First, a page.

What is IPO Key Terms Related to Initial Public Offering

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Once the IPO is complete, the company is listed on an exchange and trading of its stock can begin. The newly-listed stock is then available to be bought and sold by the public. Investors now have access to the company’s shares, allowing them to own part of a publicly traded entity.

When investing, one can bid for shares within the given price range during the bidding process. This part is known as the Primary Market at the time of offering, and once those stocks are listed on a stock exchange and trading begins, it’s referred to as the secondary market.

Once the stock transitions from primary to secondary markets, it gets traded daily on the stock exchange. People buy and sell these listed shares on a regular basis.

In the following chapters, we will address a variety of questions around trading and stock prices, including why it is done and what influences its fluctuation.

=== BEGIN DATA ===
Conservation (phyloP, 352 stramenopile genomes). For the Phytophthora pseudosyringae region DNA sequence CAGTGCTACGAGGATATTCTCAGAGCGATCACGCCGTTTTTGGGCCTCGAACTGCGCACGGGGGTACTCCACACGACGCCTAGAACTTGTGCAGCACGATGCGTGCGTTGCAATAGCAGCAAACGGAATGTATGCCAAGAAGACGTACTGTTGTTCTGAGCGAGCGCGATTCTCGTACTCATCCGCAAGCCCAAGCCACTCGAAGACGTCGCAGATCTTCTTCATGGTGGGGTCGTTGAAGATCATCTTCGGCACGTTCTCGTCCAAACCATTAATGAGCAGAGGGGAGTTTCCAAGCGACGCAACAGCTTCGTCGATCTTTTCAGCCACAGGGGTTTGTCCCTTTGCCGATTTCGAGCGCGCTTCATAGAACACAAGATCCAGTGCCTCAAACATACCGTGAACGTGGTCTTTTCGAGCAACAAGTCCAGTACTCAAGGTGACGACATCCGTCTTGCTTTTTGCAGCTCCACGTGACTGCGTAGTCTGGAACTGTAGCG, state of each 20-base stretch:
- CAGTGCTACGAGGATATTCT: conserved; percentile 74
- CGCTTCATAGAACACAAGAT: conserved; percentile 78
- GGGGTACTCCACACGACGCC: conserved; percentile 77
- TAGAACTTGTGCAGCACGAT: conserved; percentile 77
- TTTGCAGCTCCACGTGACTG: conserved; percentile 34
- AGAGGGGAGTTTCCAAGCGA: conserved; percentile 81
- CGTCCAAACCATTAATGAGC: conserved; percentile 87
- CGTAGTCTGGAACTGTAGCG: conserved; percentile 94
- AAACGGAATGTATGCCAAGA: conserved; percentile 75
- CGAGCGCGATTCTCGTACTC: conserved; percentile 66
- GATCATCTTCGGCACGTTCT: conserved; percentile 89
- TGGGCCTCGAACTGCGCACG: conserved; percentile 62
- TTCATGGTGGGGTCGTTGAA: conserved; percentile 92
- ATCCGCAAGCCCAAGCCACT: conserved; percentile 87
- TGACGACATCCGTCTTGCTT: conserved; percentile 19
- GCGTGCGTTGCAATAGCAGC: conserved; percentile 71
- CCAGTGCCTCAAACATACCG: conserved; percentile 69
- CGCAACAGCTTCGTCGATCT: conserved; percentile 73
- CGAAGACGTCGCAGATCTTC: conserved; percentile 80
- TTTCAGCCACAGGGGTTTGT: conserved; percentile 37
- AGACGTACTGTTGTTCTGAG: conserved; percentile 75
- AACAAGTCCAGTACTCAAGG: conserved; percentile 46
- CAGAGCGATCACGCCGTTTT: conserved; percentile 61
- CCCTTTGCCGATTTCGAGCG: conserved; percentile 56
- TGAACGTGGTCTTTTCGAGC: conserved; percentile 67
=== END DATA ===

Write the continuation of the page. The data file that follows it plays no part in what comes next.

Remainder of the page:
Few IPO Jargons: 

You need to be aware of a few terms when considering whether or not to invest in an IPO. It’s important to understand these words to make an informed decision.

  1. Under subscription 

Let’s say the company wants to offer 175,000 shares to the public, but during the book-building process, only 150,000 bids are received. That means it is under-subscribed, which isn’t favourable as it hints at negative sentiment from the public.

  1. Oversubscription

If there are double the quantity of bids than shares up for grabs, this is referred to as “oversubscription”, and in such a case, the issue can be said to be two times (2x) oversubscribed.

  1. The Green Shoe Option 

It is a feature of the issue document that permits the issuer to distribute an extra amount of shares, typically 15 per cent, in case of oversubscription. It is also referred to as the over allotment option.

  1. Fixed Price IPO

Companies sometimes opt not to use a price band and, instead, fix the price of the IPO. This is known as a fixed-price IPO.

  1. Price Band and Cut off price

The price band for a stock is the range of listing prices. For instance, Rs.105 to Rs.110 is a possible band – if the issue is listed at Rs.125, this would be considered the cut-off point.

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